Of course, we might've thought we were done with 2022 after Georgia, but Kyrsten Sinema decided to make herself the center of attention again. However, co-hosts David Nir and David Beard explain why there's much less than meets the eye to her decision to become an independent: She can't take away the Democratic majority in the Senate, and her chances at winning re-election are really poor. In fact, there's good reason to believe she'd hurt Republicans more in a three-way race. The Davids also discuss the upcoming special election for Virginia's dark blue 4th Congressional District, where the key battle for the Democratic nomination will take place in less than a week.
Thank you to all our listeners for supporting The Downballot in our inaugural year. You can subscribe on Apple Podcasts to make sure you never miss a show, and you'll find a transcript of this week's episode right here by noon Eastern Time. We'll be taking a break for the holidays, but we'll be back on Jan. 5 with a brand new episode.
● IN-Gov: While retiring Rep. Trey Hollingsworth has hinted that he's interested in campaigning for governor, one would-be Republican primary rival is going around saying he'll instead have the congressman's support. Politico's Adam Wren overheard Sen. Mike Braun on Tuesday night telling other Hoosier State notables, "Trey is gonna support me. I had a conversation with him first." While there's also been talk that Hollingsworth could run for the Senate, Braun also said he might give him a place in his administration should he win.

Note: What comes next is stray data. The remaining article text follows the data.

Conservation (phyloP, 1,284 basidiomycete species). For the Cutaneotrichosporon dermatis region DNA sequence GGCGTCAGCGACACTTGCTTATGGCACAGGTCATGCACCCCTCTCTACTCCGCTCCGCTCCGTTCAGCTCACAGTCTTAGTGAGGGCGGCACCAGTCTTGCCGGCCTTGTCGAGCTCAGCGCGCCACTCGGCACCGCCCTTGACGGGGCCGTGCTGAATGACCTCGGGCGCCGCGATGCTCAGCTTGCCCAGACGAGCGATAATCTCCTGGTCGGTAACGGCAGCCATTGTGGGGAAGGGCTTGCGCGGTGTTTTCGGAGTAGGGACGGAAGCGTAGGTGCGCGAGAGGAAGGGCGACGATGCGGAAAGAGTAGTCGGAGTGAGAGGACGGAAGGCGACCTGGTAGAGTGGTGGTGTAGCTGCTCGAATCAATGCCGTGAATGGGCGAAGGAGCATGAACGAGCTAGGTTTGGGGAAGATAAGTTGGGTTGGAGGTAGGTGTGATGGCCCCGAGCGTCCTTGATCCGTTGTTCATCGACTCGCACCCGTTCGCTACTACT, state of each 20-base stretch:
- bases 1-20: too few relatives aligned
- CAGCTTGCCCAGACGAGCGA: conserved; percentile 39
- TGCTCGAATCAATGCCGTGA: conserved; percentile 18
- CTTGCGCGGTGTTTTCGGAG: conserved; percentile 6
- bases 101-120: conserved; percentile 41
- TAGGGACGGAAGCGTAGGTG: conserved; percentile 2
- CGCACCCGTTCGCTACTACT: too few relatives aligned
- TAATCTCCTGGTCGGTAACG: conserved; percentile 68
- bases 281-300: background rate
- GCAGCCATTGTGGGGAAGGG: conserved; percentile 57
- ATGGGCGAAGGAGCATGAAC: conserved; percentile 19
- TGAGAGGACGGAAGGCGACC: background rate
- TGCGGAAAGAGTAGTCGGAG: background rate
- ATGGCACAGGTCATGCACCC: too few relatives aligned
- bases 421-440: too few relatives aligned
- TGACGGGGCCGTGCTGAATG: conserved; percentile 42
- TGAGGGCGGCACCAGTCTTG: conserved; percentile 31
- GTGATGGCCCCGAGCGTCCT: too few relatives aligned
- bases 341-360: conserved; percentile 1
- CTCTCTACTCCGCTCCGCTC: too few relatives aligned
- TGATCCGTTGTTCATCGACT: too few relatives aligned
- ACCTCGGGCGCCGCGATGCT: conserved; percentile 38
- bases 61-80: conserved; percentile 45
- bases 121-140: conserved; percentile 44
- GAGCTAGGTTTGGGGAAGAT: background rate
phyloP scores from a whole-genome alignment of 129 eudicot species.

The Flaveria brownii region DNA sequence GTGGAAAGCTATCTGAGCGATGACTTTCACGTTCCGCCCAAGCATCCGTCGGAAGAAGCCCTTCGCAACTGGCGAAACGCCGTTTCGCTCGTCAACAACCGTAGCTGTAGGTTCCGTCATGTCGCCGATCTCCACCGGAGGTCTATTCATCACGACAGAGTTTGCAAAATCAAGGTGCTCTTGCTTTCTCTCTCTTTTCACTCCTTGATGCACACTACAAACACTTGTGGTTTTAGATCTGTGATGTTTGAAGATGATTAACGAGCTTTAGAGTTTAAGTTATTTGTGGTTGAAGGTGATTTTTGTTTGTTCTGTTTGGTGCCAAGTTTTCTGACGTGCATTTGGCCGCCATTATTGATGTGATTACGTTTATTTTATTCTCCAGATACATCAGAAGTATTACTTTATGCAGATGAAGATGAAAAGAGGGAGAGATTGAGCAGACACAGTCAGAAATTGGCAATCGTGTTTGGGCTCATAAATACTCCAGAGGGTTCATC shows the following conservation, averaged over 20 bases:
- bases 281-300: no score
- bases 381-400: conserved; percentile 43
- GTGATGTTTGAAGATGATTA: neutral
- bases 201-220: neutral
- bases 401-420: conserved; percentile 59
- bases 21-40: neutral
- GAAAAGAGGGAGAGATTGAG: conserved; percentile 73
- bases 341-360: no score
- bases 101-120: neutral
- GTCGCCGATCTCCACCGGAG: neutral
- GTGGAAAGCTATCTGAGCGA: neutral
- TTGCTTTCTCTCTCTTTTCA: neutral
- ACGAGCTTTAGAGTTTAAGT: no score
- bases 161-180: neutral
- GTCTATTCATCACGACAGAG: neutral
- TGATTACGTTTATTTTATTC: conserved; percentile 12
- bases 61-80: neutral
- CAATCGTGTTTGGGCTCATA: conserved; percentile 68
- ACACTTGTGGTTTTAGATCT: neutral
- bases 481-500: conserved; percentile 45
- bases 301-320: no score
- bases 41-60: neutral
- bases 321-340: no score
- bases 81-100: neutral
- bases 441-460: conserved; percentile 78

● KY-Gov: The biggest question looming over next year's Republican primary is whether former Gov. Matt Bevin gets in before filing closes on Jan. 6, and at least one would-be rival believes the answer will be yes. State Auditor Mike Harmon, who was the first notable candidate to launch a bid against Democratic incumbent Andy Beshear, tells the Lexington Herald Leader he's 90-to-95% sure Bevin runs, explaining, "Multiple times I've heard people say he's polling."
Harmon continued, "I can't say for sure 'oh, yes, he's getting in.' But I've had some conversations with different people and it's my belief he's going to." We could be in suspense for a while longer: Bevin in 2015 launched his ultimately successful bid on the very last day possible, and he only kicked off his failed 2019 re-election campaign days before the deadline.
If Bevin does dive in, he would be joining a crowded contest where it takes just a simple plurality to win the nomination. There's no obvious frontrunner, but there are arguably two candidates who may qualify for that distinction: Attorney General Daniel Cameron, who has Donald Trump's endorsement, and self-funder Kelly Craft, who is Trump's former ambassador to the United Nations. In addition to Harmon the field also includes state Rep. Savannah Maddox, who is an ally of Rep. Thomas Massie; state Agriculture Commissioner Ryan Quarles; and Somerset Mayor Alan Keck.
There was some speculation that the legislature could pass a bill to require primary candidates win at least 40% to avoid a runoff, which was the law until 2008, but key lawmakers tell the Herald Leader there's no real energy behind this idea. "We did not talk about it at the (House GOP caucus) retreat, and I'm the chairman of [the] elections committee," said state Rep. Kevin Bratcher.
● LA-Gov: Attorney General Jeff Landry on Wednesday unveiled an endorsement from Rep. Clay Higgins, a fellow far-right politician with a base in Acadiana, for next year's all-party primary. Higgins is the first member of the state's congressional delegation to take sides as everyone waits to see if another Republican, Sen. John Kennedy, enters the contest next month. Another one of his colleagues, Rep. Garret Graves, also has been considering running for governor, though he hasn't shown much obvious interest since he learned he'd be in the majority.